Sales Make it Happen
I remember sitting in my office over a period of years when sales representatives from a well known, Midwest funding source visited me at least four times during any given year. They all were young, bright, enthusiastic salespeople who I would love to have invited to a holiday party. They were not, unfortunately, of much value to me in the business. Why? They and their company were "me too" players who suffered from a lack of real identity.
After exchanging obligatory pleasantries, the sales reps would invariably ask the same question: "So, how can we do more business with your company?" My reply would always be the same: "You're the fundor, you should know this business better then me. You're from the " show me state ," so why don't you show me how to increase the business I do with you? The polite, young salespeople would laugh nervously. I explained that a significant percentage of our business was done with another large, well known funding source, then located in the Pacific Northwest. They were stable, had competitive pricing, though not always the lowest by any means, had predictable credit and funding policies, were responsive and were, above all, highly predictable and dependable. What else could I want? The nice salespeople from the Midwest fundor did their best to then "pitch" me. "We're stable and our pricing is competitive too, they would say. Our credit and funding policies are competitive too! We're responsive, highly predictable and dependable too! And, we're nice people, too!" Me too, me too, me too! What they may never have realized is that without differentiation, they looked like they were trying their best to look exactly like their major competitor! Customers aren't likely to switch their allegiance from their current suppliers to your company if you appear to be the mirror image of your competitors. It's always difficult to truly stand out from the competition, but failure to do so sounds the death knell for countless firms. Next week we'll explore a process for creating differentiation by identifying your company's "exclusive strengths."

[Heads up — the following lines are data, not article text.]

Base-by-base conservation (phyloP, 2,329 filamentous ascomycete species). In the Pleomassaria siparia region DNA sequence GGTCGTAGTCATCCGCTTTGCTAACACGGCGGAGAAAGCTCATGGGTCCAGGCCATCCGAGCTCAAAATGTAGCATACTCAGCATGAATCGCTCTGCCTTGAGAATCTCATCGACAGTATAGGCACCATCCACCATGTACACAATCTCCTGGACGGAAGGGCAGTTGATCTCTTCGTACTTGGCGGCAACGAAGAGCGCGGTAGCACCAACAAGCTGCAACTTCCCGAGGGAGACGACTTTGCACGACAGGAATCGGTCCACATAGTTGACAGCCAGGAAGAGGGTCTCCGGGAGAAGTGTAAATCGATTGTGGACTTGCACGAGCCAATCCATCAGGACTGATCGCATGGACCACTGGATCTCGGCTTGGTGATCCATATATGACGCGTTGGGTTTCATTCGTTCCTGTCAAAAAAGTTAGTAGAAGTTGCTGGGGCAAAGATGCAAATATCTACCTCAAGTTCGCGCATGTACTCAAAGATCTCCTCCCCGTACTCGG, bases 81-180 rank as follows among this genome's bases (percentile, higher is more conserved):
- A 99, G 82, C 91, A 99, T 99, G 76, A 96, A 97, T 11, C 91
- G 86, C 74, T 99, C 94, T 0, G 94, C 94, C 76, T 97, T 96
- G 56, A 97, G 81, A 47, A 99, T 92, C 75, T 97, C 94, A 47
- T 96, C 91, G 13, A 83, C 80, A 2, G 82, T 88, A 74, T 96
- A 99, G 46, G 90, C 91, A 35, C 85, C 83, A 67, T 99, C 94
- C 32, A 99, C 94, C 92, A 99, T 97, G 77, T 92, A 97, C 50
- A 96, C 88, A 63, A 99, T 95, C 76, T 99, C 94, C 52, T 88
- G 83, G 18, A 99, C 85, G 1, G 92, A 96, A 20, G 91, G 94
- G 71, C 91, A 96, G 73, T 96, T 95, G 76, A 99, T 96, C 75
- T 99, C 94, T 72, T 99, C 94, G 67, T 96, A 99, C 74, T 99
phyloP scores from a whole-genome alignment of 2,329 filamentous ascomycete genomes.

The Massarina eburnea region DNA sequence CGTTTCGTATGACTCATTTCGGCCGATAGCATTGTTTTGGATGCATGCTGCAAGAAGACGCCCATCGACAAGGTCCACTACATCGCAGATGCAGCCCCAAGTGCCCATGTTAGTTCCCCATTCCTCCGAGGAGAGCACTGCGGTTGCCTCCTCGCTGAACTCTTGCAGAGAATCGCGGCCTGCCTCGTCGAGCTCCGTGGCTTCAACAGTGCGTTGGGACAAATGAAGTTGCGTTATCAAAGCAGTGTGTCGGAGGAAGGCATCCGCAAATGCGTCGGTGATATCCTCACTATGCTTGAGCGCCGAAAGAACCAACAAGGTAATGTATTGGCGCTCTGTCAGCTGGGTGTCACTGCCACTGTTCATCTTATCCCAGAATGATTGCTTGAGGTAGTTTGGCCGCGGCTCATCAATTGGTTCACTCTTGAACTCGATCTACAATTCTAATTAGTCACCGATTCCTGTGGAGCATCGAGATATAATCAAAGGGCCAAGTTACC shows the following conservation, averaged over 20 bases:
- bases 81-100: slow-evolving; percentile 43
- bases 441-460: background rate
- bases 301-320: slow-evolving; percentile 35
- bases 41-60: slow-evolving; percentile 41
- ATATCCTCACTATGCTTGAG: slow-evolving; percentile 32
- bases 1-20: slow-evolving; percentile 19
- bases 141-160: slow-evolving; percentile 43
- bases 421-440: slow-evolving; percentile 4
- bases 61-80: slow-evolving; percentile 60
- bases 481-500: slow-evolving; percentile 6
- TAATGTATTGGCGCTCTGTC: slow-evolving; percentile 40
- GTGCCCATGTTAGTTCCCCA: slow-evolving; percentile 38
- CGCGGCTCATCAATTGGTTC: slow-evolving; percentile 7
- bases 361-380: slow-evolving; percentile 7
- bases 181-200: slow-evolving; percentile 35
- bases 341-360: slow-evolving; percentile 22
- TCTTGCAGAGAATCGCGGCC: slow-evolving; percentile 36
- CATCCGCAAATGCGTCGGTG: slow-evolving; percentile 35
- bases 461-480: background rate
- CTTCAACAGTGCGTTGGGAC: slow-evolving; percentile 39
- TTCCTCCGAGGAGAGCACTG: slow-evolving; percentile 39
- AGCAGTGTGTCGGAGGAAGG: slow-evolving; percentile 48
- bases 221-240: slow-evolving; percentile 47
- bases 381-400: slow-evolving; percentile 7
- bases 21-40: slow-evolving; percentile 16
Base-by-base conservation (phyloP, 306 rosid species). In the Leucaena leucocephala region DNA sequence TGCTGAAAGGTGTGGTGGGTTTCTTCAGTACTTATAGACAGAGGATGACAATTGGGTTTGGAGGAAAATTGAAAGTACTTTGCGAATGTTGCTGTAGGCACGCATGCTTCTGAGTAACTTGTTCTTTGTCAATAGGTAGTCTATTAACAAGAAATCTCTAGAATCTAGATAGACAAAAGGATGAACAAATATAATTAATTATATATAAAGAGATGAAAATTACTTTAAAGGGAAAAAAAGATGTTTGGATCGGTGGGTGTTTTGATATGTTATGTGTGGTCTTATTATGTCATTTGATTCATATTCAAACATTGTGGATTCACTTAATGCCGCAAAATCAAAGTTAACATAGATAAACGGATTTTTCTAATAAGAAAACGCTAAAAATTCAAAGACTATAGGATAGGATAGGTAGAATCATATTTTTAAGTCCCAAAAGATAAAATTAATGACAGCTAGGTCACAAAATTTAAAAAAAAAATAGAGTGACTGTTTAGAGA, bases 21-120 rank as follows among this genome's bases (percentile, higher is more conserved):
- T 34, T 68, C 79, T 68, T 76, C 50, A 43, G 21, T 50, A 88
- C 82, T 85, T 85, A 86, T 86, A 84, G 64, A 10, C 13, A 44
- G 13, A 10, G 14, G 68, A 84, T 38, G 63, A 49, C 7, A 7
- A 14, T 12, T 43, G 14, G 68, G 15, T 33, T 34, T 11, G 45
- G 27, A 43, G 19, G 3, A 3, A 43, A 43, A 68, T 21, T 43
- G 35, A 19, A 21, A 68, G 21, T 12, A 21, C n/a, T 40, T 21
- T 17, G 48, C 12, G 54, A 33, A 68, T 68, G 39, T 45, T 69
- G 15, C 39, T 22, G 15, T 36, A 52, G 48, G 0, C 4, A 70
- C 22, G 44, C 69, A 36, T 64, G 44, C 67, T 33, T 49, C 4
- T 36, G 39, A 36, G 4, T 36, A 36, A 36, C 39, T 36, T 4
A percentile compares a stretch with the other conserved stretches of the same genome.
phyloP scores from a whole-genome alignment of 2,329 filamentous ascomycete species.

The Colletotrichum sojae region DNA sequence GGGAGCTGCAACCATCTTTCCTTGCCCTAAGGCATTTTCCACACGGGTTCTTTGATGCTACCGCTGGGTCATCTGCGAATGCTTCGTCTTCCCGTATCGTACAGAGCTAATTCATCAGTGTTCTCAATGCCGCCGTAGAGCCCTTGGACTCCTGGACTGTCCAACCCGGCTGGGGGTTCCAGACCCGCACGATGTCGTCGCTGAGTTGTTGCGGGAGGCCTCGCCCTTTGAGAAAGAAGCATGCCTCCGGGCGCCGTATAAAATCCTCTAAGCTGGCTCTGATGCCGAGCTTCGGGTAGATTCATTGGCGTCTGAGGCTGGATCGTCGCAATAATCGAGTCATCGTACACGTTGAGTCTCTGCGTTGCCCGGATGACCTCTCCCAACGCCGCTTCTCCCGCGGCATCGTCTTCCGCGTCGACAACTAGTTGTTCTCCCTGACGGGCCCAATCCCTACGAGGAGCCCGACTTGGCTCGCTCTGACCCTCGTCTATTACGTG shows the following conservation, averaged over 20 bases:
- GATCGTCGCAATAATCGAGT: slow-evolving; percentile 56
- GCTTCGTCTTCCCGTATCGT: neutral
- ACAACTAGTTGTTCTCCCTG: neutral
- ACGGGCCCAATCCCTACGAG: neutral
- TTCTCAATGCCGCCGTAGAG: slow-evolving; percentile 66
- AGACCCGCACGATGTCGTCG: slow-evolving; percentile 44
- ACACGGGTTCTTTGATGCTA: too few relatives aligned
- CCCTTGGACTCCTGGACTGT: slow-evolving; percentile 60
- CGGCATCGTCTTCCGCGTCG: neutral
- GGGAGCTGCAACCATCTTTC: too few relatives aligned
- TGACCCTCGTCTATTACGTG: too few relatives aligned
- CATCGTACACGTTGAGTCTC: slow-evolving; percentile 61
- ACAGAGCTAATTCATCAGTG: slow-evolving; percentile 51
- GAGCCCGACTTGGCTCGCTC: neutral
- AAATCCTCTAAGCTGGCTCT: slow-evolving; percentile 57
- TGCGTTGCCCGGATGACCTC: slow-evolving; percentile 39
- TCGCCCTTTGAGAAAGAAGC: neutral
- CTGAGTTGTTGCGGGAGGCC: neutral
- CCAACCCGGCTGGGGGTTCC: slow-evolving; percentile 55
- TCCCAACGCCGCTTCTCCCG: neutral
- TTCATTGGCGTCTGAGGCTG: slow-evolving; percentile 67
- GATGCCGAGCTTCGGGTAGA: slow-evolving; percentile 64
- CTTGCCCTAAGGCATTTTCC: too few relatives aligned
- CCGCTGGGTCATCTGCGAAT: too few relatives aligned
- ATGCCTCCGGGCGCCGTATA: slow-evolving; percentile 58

--- from the desk of a retired, successful leasing company president.